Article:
H. Julia Hannay, the John and Rebecca Moores Professor of Psychology, has earned the University of Houston (UH) 2012 Ester Farfel Award, a symbol of overall career excellence and the highest honor UH bestows on a faculty member. The annual award carries a cash prize of $10,000.
"The Farfel Award is a high honor recognizing the many roles that we may have as professionals, as mentors, teachers, scholar/researchers, clinicians and administrators reaching out to the local, national and international communities to different degrees in our varied careers," Hannay said. "The UH has afforded me the opportunity to strive for excellence in those roles in the multicultural environment that is so important to our future."
Hannay is the fifth female to receive the award since it began in 1979. Hannay is a clinical neuropsychologist and also a pioneer in the field of experimental neuropsychology, deriving paradigms for studying cerebral specialization and assessing cognitive functions in normally developing children and adults and in clinical populations, such as spina bifida, stroke and traumatic brain injury. She continues to work on issues pertaining to assessment of acute status in brain injury and long-term outcome hoping to spend time on rehabilitation research. "Dr. Hannay is a household name in our field. She has been one of the leaders of our field for the past three decades and has achieved all of the major successes being elected president of the International Neuropsychological Society, leading the landmark workshop that established training credentials in our field (the Houston Conference in 1997) and contributing to the book that is the 'bible' in our field," said Daniel Tranel, a professor in the department of neurology at the University of Iowa. Hannay is also a fellow of the American Psychological Association.
Hannay recognizes mentoring as one of her greatest professional achievements, having chaired many master's theses and doctoral dissertations in the years that she has been at UH. "Dr. Hannay's program development and mentoring students stand out as two of her greatest legacies," said Linda Ewing-Cobbs, a UH graduate and professor in the department of pediatrics and director of the Dan L. Duncan Children's Neurodevelopmental Clinic in the Children's Learning Institute at the University of Texas Health Science Center at Houston. "The highly nationally ranked clinical neuropsychology track of the clinical psychology program at the UH has benefited greatly from this legacy."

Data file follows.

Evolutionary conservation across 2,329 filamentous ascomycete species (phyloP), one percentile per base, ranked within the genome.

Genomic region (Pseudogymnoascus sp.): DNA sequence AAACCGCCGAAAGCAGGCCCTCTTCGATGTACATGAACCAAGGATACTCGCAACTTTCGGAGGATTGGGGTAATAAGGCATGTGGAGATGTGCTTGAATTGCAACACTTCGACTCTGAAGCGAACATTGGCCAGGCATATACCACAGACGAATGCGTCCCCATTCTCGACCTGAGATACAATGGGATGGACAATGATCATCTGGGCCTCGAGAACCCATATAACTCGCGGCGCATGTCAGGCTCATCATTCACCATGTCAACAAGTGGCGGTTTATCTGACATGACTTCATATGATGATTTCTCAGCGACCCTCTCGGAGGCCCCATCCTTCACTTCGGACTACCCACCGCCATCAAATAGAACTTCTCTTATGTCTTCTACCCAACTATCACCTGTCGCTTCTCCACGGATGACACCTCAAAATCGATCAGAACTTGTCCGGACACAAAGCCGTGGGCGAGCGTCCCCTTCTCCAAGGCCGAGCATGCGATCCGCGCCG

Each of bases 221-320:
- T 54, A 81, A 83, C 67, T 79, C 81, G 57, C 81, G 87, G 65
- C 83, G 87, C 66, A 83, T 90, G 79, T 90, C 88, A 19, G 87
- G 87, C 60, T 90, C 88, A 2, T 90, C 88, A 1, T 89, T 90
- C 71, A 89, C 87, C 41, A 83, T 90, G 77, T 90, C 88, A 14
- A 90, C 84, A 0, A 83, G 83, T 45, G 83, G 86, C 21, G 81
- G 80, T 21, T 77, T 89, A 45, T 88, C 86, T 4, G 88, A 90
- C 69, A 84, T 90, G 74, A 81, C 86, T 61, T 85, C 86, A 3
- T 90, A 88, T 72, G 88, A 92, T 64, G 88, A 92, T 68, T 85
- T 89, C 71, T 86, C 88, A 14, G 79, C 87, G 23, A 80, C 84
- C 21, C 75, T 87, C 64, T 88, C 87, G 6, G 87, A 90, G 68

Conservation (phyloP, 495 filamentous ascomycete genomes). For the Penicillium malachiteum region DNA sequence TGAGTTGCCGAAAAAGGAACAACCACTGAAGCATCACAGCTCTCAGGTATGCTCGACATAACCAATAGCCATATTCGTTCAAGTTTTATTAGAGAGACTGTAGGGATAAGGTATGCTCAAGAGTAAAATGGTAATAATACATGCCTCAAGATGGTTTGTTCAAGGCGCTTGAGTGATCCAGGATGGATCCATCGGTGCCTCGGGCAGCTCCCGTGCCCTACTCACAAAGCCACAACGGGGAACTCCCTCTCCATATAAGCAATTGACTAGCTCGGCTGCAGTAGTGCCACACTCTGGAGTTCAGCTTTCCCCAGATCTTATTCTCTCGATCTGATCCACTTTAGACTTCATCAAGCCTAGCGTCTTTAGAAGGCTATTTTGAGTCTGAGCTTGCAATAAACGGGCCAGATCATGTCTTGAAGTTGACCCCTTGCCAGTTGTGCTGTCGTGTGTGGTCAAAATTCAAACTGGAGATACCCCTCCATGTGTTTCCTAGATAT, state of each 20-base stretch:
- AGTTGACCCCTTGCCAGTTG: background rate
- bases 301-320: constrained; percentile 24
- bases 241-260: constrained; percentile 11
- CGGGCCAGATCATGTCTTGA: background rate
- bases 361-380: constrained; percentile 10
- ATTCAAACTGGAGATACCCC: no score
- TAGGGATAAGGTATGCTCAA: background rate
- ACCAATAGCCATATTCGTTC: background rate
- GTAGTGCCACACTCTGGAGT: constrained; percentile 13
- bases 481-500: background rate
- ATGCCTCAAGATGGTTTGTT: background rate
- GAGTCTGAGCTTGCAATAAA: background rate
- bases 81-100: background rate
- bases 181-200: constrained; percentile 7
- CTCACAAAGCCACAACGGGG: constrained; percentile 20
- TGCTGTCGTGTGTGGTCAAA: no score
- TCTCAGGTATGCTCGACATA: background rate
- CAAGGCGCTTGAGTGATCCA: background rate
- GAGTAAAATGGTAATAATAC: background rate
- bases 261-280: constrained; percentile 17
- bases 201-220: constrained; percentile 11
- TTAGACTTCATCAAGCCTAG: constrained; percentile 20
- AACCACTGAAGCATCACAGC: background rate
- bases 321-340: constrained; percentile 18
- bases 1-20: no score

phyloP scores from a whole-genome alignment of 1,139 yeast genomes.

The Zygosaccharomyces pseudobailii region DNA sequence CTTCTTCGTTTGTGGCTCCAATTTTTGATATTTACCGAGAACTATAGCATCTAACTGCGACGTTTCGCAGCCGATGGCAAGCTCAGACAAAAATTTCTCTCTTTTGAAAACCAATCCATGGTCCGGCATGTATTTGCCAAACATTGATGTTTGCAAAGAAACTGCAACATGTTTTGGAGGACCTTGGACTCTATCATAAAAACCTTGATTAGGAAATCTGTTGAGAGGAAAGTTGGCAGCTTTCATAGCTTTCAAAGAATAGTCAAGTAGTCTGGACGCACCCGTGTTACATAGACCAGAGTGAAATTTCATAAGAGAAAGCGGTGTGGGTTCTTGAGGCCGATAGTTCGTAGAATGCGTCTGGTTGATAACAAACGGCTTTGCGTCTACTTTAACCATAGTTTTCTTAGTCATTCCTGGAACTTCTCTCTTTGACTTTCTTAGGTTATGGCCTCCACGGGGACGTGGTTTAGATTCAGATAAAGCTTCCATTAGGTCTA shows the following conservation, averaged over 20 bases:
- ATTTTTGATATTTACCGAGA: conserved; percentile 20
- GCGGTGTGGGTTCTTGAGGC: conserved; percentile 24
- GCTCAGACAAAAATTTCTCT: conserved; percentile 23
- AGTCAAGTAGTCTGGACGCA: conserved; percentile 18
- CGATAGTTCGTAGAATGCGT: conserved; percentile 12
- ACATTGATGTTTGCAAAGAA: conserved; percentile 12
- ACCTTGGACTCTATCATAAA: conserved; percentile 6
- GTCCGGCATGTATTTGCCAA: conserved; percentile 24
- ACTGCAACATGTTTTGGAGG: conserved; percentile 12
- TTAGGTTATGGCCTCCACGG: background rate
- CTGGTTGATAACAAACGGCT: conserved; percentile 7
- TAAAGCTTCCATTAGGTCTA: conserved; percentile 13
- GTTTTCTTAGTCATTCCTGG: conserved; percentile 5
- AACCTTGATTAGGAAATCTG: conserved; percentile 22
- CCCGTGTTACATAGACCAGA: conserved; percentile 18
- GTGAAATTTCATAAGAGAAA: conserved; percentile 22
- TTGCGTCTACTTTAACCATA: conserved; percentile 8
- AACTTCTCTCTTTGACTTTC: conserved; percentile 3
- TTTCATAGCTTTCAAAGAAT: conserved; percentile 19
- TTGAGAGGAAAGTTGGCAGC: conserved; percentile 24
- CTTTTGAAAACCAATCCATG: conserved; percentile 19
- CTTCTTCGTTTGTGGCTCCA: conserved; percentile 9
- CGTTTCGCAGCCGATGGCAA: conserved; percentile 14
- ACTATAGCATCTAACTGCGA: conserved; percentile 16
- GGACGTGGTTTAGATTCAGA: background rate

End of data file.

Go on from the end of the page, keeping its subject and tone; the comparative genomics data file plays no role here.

Hannay is associate chair of the department of psychology and has been adjunct professor at the Baylor College of Medicine with privileges at Ben Taub General Hospital in the department of neurosurgery since 1988.
"Dr. Hannay directed the prestigious clinical neuropsychology training program at UH from 1987- 2010, widely identified as a model for specialty training in psychology," said Jack M. Fletcher, Hugh Roy and Lillie Cranz Cullen Distinguished Professor of Psychology. "Dr. Hannay's efforts at teaching and training could have reduced her research productivity, but she has not compromised in her pursuit of excellence. Dr. Hannay has brought major recognition to research and training at UH."
One of Hannay's former program students, Kimberly Andrews Epsy, now vice president for research and dean of the graduate school at the University of Oregon, said, "Julia is an outstanding scholar the true 'triple threat' an outstanding researcher, teacher and someone who is passionately engaged in the local, national and international communities.
"Julia recognized where clinical training trends were going, established relationships all across the Texas Medical Center for partnerships in research and training, and focused on scientific research as the base. Her international standing and dogged determination made these connections possible. Today, the UH program is world recognized as the premier program in clinical neuropsychological training. I am honored to have been a student in the program, and the excellent training I received is the basis for my own scientific accomplishments."
|Contact: Melissa Carroll|
University of Houston